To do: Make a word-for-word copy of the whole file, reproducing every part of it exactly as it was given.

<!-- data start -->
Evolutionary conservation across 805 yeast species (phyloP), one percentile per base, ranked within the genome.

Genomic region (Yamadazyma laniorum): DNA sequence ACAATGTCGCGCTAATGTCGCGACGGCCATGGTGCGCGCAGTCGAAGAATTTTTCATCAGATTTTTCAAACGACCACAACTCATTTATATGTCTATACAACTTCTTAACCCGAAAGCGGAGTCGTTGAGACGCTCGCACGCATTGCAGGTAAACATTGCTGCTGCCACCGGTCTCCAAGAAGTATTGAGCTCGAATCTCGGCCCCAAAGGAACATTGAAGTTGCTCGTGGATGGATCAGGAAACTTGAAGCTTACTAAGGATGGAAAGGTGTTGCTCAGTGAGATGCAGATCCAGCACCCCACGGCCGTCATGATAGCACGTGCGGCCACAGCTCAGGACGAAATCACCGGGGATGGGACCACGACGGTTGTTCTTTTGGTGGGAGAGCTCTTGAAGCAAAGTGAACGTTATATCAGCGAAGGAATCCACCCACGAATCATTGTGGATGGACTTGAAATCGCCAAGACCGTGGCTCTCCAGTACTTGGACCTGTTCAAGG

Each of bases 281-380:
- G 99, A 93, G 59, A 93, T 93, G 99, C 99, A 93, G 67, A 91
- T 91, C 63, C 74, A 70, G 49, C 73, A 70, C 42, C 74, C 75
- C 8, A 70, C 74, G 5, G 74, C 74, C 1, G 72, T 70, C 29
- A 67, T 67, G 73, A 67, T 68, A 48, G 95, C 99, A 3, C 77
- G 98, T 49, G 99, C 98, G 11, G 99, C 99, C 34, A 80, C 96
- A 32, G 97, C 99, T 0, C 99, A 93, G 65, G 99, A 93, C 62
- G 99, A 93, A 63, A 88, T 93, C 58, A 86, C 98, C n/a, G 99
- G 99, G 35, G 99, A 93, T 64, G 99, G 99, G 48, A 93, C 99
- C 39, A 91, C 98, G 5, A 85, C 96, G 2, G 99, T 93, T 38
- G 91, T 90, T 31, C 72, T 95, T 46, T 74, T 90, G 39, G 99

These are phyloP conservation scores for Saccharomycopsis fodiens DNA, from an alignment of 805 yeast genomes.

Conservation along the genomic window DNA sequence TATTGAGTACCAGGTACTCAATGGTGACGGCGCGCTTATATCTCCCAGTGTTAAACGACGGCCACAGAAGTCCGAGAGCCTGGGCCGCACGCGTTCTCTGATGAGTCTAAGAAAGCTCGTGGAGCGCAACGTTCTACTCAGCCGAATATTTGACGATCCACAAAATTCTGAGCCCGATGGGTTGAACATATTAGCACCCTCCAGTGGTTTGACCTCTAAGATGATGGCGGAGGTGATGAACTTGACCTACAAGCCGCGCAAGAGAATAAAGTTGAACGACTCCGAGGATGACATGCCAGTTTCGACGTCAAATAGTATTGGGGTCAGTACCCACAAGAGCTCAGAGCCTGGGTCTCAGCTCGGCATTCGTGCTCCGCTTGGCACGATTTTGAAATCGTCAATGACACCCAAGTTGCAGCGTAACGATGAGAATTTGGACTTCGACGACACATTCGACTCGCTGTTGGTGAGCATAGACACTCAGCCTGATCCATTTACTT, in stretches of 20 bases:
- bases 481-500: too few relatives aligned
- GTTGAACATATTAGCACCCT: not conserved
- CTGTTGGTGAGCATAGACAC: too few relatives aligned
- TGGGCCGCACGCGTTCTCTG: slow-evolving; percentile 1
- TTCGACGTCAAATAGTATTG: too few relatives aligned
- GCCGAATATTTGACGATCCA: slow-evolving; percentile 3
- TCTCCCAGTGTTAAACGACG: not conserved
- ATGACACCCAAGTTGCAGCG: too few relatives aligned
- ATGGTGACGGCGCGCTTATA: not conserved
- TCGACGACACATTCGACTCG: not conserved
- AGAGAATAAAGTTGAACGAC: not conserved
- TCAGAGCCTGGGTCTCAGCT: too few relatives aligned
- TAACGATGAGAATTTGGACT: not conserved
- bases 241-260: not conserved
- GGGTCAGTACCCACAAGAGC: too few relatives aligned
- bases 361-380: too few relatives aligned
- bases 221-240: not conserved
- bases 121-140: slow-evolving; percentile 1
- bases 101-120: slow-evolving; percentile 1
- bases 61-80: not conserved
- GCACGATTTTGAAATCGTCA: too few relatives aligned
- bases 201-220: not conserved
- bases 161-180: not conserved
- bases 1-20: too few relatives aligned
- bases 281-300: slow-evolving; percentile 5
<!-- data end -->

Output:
Evolutionary conservation across 805 yeast species (phyloP), one percentile per base, ranked within the genome.

Genomic region (Yamadazyma laniorum): DNA sequence ACAATGTCGCGCTAATGTCGCGACGGCCATGGTGCGCGCAGTCGAAGAATTTTTCATCAGATTTTTCAAACGACCACAACTCATTTATATGTCTATACAACTTCTTAACCCGAAAGCGGAGTCGTTGAGACGCTCGCACGCATTGCAGGTAAACATTGCTGCTGCCACCGGTCTCCAAGAAGTATTGAGCTCGAATCTCGGCCCCAAAGGAACATTGAAGTTGCTCGTGGATGGATCAGGAAACTTGAAGCTTACTAAGGATGGAAAGGTGTTGCTCAGTGAGATGCAGATCCAGCACCCCACGGCCGTCATGATAGCACGTGCGGCCACAGCTCAGGACGAAATCACCGGGGATGGGACCACGACGGTTGTTCTTTTGGTGGGAGAGCTCTTGAAGCAAAGTGAACGTTATATCAGCGAAGGAATCCACCCACGAATCATTGTGGATGGACTTGAAATCGCCAAGACCGTGGCTCTCCAGTACTTGGACCTGTTCAAGG

Each of bases 281-380:
- G 99, A 93, G 59, A 93, T 93, G 99, C 99, A 93, G 67, A 91
- T 91, C 63, C 74, A 70, G 49, C 73, A 70, C 42, C 74, C 75
- C 8, A 70, C 74, G 5, G 74, C 74, C 1, G 72, T 70, C 29
- A 67, T 67, G 73, A 67, T 68, A 48, G 95, C 99, A 3, C 77
- G 98, T 49, G 99, C 98, G 11, G 99, C 99, C 34, A 80, C 96
- A 32, G 97, C 99, T 0, C 99, A 93, G 65, G 99, A 93, C 62
- G 99, A 93, A 63, A 88, T 93, C 58, A 86, C 98, C n/a, G 99
- G 99, G 35, G 99, A 93, T 64, G 99, G 99, G 48, A 93, C 99
- C 39, A 91, C 98, G 5, A 85, C 96, G 2, G 99, T 93, T 38
- G 91, T 90, T 31, C 72, T 95, T 46, T 74, T 90, G 39, G 99

These are phyloP conservation scores for Saccharomycopsis fodiens DNA, from an alignment of 805 yeast genomes.

Conservation along the genomic window DNA sequence TATTGAGTACCAGGTACTCAATGGTGACGGCGCGCTTATATCTCCCAGTGTTAAACGACGGCCACAGAAGTCCGAGAGCCTGGGCCGCACGCGTTCTCTGATGAGTCTAAGAAAGCTCGTGGAGCGCAACGTTCTACTCAGCCGAATATTTGACGATCCACAAAATTCTGAGCCCGATGGGTTGAACATATTAGCACCCTCCAGTGGTTTGACCTCTAAGATGATGGCGGAGGTGATGAACTTGACCTACAAGCCGCGCAAGAGAATAAAGTTGAACGACTCCGAGGATGACATGCCAGTTTCGACGTCAAATAGTATTGGGGTCAGTACCCACAAGAGCTCAGAGCCTGGGTCTCAGCTCGGCATTCGTGCTCCGCTTGGCACGATTTTGAAATCGTCAATGACACCCAAGTTGCAGCGTAACGATGAGAATTTGGACTTCGACGACACATTCGACTCGCTGTTGGTGAGCATAGACACTCAGCCTGATCCATTTACTT, in stretches of 20 bases:
- bases 481-500: too few relatives aligned
- GTTGAACATATTAGCACCCT: not conserved
- CTGTTGGTGAGCATAGACAC: too few relatives aligned
- TGGGCCGCACGCGTTCTCTG: slow-evolving; percentile 1
- TTCGACGTCAAATAGTATTG: too few relatives aligned
- GCCGAATATTTGACGATCCA: slow-evolving; percentile 3
- TCTCCCAGTGTTAAACGACG: not conserved
- ATGACACCCAAGTTGCAGCG: too few relatives aligned
- ATGGTGACGGCGCGCTTATA: not conserved
- TCGACGACACATTCGACTCG: not conserved
- AGAGAATAAAGTTGAACGAC: not conserved
- TCAGAGCCTGGGTCTCAGCT: too few relatives aligned
- TAACGATGAGAATTTGGACT: not conserved
- bases 241-260: not conserved
- GGGTCAGTACCCACAAGAGC: too few relatives aligned
- bases 361-380: too few relatives aligned
- bases 221-240: not conserved
- bases 121-140: slow-evolving; percentile 1
- bases 101-120: slow-evolving; percentile 1
- bases 61-80: not conserved
- GCACGATTTTGAAATCGTCA: too few relatives aligned
- bases 201-220: not conserved
- bases 161-180: not conserved
- bases 1-20: too few relatives aligned
- bases 281-300: slow-evolving; percentile 5